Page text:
Like this unfortunate (or some might say fortunate) driver, I believe we had to evolve from our previous mindsets to adapt to any situation or colossal hardships we were in. It is easy to assume that enlisting was like a punctured tyre on an otherwise smooth ride. It is even easier to assume that given the harshness of the situation, finding a shortcut out was how we spent most of our army lives, taking the “easy way out”. But to me this isn’t about taking the easy way out. This would mean a great injustice to our efforts. More than that, I believe it is about knowing when to treasure opportunities when they come and knowing how to weigh actions and consequences. The punctured tyre was an opportunity for the driver to exercise his creativity and wit just as how army has been our very own lesson in how to find the most efficient solutions to the most tedious problems. Perhaps this is a reminder how the world is like: harsh, open-ended and outcome driven. Veering off the beaten path to create your own trail may very well be the shortest route to your objective.

3. You can do a hundred things right, but one wrong move and your efforts will be for nought

Once upon a time I honestly believed that the world was a fair place. That it would weigh all the good things you did and balance it out with the bad, and if the bad didn’t tip the scales you were fine. My army experience put an end to that fantasy. One afternoon this September we found ourselves being punished severely, and by the end of it we were panting, our uniforms soaked in sweat. The reason? We were late to follow instructions. We were supposed to fulfil an obligatory duty that morning and we didn’t report on time. Punctuality was a pressing issue and our Sergeants always pushed us to do things on time. It had to be on this one day that we dropped the ball and let carelessness take the better of us. Furthermore, I remember how we spent the previous day thoroughly training our juniors, then cleaning our bunks meticulously. We tucked in our beds and wiped every fan blade clean. We aligned our shoes and dusted our lockers. We did so much to upkeep our appearances and standards and just like that, it was laid to waste. My very first thought was: we didn’t deserve such harsh punishment. It certainly didn’t make sense at first, but then my superior spoke to us after the whole thing. He gave us an example of the esteemed politician. He donates to charity and pays his taxes. He has a loving wife and holds her hand at every state function. He has three beautiful children. He has a firm leadership of his office and is well respected by the cabinet. Then one day you see him on the front pages, shamed for underage sex with a minor, removed from cabinet a few days later and forced to resign. His life work comes crashing down from one night of bad choices. We have to start seeing that the world out there doesn’t applaud us for the myriad of good things we accomplish, but waits for that one lonely mistake we make to swallow us into an abyss of shame and misery. As much as I hated it, I had to admit that my superior had a point there. I have learned that life is not a buffet of second chances. You don’t make mistakes out there in the real world and expect to see your teacher outside the staffroom after school.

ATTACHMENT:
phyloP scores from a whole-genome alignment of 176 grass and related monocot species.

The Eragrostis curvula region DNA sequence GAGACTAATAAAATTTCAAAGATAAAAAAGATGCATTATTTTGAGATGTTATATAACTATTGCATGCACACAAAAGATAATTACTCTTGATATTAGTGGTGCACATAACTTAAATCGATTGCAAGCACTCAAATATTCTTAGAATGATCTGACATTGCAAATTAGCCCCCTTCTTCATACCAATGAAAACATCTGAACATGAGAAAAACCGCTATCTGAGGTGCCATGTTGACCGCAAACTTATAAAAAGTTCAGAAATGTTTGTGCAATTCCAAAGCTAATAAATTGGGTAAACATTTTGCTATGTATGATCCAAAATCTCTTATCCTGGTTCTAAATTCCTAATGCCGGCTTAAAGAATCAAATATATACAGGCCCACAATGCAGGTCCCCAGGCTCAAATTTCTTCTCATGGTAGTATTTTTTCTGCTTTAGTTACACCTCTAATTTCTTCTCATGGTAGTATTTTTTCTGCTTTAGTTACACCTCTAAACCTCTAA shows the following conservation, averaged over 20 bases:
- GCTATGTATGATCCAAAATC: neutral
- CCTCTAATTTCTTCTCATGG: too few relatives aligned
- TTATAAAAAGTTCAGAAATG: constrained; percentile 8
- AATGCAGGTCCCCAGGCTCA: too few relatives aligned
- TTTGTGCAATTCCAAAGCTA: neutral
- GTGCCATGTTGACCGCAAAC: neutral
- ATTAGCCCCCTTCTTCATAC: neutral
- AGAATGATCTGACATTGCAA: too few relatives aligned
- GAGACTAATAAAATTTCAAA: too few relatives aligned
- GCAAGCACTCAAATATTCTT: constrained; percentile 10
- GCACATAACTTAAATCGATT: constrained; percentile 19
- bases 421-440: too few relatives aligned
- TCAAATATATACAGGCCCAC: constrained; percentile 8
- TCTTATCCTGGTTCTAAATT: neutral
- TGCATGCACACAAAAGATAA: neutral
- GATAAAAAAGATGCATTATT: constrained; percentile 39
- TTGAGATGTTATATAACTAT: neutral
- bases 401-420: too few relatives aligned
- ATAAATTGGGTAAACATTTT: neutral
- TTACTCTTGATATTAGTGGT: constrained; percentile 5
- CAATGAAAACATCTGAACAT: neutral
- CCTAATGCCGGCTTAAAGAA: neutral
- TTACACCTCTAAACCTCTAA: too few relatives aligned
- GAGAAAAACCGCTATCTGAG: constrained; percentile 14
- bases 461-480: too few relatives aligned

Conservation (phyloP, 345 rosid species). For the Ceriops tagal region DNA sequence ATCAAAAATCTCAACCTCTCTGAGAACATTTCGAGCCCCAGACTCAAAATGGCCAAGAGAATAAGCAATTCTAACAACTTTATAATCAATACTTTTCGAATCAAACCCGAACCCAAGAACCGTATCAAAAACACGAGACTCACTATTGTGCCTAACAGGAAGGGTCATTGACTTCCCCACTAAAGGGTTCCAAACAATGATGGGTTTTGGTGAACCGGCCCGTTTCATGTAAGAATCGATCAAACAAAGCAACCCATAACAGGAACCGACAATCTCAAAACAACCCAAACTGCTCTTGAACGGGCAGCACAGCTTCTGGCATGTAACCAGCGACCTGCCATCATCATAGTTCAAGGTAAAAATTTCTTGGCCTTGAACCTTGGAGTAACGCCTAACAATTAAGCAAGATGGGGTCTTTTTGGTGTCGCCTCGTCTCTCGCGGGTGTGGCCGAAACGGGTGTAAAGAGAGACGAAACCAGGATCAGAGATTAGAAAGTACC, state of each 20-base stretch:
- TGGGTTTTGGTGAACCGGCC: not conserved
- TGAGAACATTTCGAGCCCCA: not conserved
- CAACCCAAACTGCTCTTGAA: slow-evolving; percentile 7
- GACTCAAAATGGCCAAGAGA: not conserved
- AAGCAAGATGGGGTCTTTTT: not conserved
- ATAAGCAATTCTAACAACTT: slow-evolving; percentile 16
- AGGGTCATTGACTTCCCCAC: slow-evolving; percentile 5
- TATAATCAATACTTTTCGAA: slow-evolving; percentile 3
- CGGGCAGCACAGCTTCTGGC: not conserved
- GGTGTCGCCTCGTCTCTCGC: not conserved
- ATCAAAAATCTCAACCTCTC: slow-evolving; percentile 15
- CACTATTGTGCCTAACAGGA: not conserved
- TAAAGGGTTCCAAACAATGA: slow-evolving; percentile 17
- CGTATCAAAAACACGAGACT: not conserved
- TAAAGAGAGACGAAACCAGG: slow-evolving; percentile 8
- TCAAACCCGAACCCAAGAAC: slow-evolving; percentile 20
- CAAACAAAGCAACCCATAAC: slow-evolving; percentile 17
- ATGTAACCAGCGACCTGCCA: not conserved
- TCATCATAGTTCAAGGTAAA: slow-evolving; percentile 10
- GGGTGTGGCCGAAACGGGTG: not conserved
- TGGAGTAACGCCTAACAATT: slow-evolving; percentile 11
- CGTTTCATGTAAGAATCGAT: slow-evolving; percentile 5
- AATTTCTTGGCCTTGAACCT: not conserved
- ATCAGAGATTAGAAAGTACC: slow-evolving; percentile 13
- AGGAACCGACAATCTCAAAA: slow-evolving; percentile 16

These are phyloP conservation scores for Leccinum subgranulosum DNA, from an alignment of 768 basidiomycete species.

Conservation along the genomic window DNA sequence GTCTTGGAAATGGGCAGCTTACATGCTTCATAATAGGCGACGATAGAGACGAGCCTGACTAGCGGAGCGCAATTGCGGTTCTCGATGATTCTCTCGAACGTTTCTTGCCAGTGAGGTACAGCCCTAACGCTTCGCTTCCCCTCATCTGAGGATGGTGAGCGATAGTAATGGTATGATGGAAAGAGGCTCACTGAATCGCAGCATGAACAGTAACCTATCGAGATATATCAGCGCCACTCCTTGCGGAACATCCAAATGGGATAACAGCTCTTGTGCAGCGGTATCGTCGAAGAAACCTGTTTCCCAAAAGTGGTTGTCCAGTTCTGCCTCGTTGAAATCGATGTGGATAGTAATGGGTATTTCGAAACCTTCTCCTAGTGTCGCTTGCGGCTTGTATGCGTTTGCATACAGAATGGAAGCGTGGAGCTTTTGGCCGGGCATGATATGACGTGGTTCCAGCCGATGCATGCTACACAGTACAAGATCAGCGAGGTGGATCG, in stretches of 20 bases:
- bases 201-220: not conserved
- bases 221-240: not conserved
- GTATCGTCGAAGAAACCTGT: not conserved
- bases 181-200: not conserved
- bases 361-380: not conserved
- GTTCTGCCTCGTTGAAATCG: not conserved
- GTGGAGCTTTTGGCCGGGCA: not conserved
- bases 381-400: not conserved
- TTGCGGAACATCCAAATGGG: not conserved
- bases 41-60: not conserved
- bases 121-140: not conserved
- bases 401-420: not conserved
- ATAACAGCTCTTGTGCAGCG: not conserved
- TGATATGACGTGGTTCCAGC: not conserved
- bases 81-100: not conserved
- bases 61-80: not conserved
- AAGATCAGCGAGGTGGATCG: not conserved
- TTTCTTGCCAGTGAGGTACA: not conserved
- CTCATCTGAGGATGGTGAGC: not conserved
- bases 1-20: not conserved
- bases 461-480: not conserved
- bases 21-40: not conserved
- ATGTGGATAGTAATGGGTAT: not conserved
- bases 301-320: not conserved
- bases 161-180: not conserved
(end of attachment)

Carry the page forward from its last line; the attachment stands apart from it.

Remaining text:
4. Doing what you love/ being with the people you love is a privilege